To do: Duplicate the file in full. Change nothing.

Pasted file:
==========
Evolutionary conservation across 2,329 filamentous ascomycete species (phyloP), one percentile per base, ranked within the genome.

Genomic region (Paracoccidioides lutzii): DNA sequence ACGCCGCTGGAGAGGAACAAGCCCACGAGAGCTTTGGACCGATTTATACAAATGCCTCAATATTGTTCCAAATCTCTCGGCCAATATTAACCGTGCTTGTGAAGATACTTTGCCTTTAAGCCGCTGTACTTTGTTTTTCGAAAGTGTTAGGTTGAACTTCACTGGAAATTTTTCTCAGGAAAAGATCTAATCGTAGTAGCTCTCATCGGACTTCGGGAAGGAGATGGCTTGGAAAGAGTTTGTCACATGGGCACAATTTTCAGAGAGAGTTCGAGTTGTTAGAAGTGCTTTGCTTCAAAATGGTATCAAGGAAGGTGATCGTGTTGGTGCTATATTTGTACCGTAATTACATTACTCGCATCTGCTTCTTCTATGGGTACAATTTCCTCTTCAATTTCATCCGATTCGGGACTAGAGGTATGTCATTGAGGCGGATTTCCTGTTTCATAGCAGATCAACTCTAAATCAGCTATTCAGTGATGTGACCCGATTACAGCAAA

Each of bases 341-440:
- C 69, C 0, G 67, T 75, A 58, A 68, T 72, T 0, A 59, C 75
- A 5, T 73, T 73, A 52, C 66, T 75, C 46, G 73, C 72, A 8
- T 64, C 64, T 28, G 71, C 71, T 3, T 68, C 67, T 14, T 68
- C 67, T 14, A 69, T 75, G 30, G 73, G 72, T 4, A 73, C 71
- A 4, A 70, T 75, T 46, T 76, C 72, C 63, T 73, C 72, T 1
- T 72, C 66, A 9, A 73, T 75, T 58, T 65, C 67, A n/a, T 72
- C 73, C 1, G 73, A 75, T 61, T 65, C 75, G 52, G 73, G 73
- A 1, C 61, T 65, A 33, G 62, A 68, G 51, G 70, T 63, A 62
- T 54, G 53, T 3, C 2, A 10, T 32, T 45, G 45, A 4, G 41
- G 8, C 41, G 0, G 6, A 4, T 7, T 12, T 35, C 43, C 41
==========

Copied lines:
Evolutionary conservation across 2,329 filamentous ascomycete species (phyloP), one percentile per base, ranked within the genome.

Genomic region (Paracoccidioides lutzii): DNA sequence ACGCCGCTGGAGAGGAACAAGCCCACGAGAGCTTTGGACCGATTTATACAAATGCCTCAATATTGTTCCAAATCTCTCGGCCAATATTAACCGTGCTTGTGAAGATACTTTGCCTTTAAGCCGCTGTACTTTGTTTTTCGAAAGTGTTAGGTTGAACTTCACTGGAAATTTTTCTCAGGAAAAGATCTAATCGTAGTAGCTCTCATCGGACTTCGGGAAGGAGATGGCTTGGAAAGAGTTTGTCACATGGGCACAATTTTCAGAGAGAGTTCGAGTTGTTAGAAGTGCTTTGCTTCAAAATGGTATCAAGGAAGGTGATCGTGTTGGTGCTATATTTGTACCGTAATTACATTACTCGCATCTGCTTCTTCTATGGGTACAATTTCCTCTTCAATTTCATCCGATTCGGGACTAGAGGTATGTCATTGAGGCGGATTTCCTGTTTCATAGCAGATCAACTCTAAATCAGCTATTCAGTGATGTGACCCGATTACAGCAAA

Each of bases 341-440:
- C 69, C 0, G 67, T 75, A 58, A 68, T 72, T 0, A 59, C 75
- A 5, T 73, T 73, A 52, C 66, T 75, C 46, G 73, C 72, A 8
- T 64, C 64, T 28, G 71, C 71, T 3, T 68, C 67, T 14, T 68
- C 67, T 14, A 69, T 75, G 30, G 73, G 72, T 4, A 73, C 71
- A 4, A 70, T 75, T 46, T 76, C 72, C 63, T 73, C 72, T 1
- T 72, C 66, A 9, A 73, T 75, T 58, T 65, C 67, A n/a, T 72
- C 73, C 1, G 73, A 75, T 61, T 65, C 75, G 52, G 73, G 73
- A 1, C 61, T 65, A 33, G 62, A 68, G 51, G 70, T 63, A 62
- T 54, G 53, T 3, C 2, A 10, T 32, T 45, G 45, A 4, G 41
- G 8, C 41, G 0, G 6, A 4, T 7, T 12, T 35, C 43, C 41